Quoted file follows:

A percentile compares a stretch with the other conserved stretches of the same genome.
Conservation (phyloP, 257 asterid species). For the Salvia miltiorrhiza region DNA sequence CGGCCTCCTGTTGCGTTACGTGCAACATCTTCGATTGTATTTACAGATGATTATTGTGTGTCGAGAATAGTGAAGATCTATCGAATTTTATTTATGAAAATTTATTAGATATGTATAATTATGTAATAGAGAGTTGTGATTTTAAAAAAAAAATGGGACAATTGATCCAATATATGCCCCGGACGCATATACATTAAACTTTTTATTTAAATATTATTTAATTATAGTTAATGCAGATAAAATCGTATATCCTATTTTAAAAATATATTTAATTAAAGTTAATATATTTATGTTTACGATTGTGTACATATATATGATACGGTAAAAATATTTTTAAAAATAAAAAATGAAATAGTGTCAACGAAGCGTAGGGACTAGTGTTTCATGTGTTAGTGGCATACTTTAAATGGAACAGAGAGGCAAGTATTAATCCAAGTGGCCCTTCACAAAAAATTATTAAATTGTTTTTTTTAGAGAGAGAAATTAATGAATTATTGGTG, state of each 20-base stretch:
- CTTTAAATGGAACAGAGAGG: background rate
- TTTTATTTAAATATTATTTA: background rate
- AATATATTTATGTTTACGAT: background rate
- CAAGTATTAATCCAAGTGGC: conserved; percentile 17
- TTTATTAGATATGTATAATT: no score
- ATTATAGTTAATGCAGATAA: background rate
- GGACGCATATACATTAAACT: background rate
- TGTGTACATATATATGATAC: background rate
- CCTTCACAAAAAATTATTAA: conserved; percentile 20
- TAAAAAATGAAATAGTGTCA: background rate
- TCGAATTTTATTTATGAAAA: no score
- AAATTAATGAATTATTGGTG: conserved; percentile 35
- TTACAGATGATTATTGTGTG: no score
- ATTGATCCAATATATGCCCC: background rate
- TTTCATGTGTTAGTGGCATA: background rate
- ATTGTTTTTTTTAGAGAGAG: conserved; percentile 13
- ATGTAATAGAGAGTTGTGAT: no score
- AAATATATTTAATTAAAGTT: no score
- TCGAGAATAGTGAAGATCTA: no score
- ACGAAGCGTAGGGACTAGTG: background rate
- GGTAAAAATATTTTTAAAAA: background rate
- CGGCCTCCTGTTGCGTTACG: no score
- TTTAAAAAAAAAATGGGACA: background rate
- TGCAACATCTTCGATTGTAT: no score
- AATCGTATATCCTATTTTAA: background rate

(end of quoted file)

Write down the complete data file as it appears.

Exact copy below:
A percentile compares a stretch with the other conserved stretches of the same genome.
Conservation (phyloP, 257 asterid species). For the Salvia miltiorrhiza region DNA sequence CGGCCTCCTGTTGCGTTACGTGCAACATCTTCGATTGTATTTACAGATGATTATTGTGTGTCGAGAATAGTGAAGATCTATCGAATTTTATTTATGAAAATTTATTAGATATGTATAATTATGTAATAGAGAGTTGTGATTTTAAAAAAAAAATGGGACAATTGATCCAATATATGCCCCGGACGCATATACATTAAACTTTTTATTTAAATATTATTTAATTATAGTTAATGCAGATAAAATCGTATATCCTATTTTAAAAATATATTTAATTAAAGTTAATATATTTATGTTTACGATTGTGTACATATATATGATACGGTAAAAATATTTTTAAAAATAAAAAATGAAATAGTGTCAACGAAGCGTAGGGACTAGTGTTTCATGTGTTAGTGGCATACTTTAAATGGAACAGAGAGGCAAGTATTAATCCAAGTGGCCCTTCACAAAAAATTATTAAATTGTTTTTTTTAGAGAGAGAAATTAATGAATTATTGGTG, state of each 20-base stretch:
- CTTTAAATGGAACAGAGAGG: background rate
- TTTTATTTAAATATTATTTA: background rate
- AATATATTTATGTTTACGAT: background rate
- CAAGTATTAATCCAAGTGGC: conserved; percentile 17
- TTTATTAGATATGTATAATT: no score
- ATTATAGTTAATGCAGATAA: background rate
- GGACGCATATACATTAAACT: background rate
- TGTGTACATATATATGATAC: background rate
- CCTTCACAAAAAATTATTAA: conserved; percentile 20
- TAAAAAATGAAATAGTGTCA: background rate
- TCGAATTTTATTTATGAAAA: no score
- AAATTAATGAATTATTGGTG: conserved; percentile 35
- TTACAGATGATTATTGTGTG: no score
- ATTGATCCAATATATGCCCC: background rate
- TTTCATGTGTTAGTGGCATA: background rate
- ATTGTTTTTTTTAGAGAGAG: conserved; percentile 13
- ATGTAATAGAGAGTTGTGAT: no score
- AAATATATTTAATTAAAGTT: no score
- TCGAGAATAGTGAAGATCTA: no score
- ACGAAGCGTAGGGACTAGTG: background rate
- GGTAAAAATATTTTTAAAAA: background rate
- CGGCCTCCTGTTGCGTTACG: no score
- TTTAAAAAAAAAATGGGACA: background rate
- TGCAACATCTTCGATTGTAT: no score
- AATCGTATATCCTATTTTAA: background rate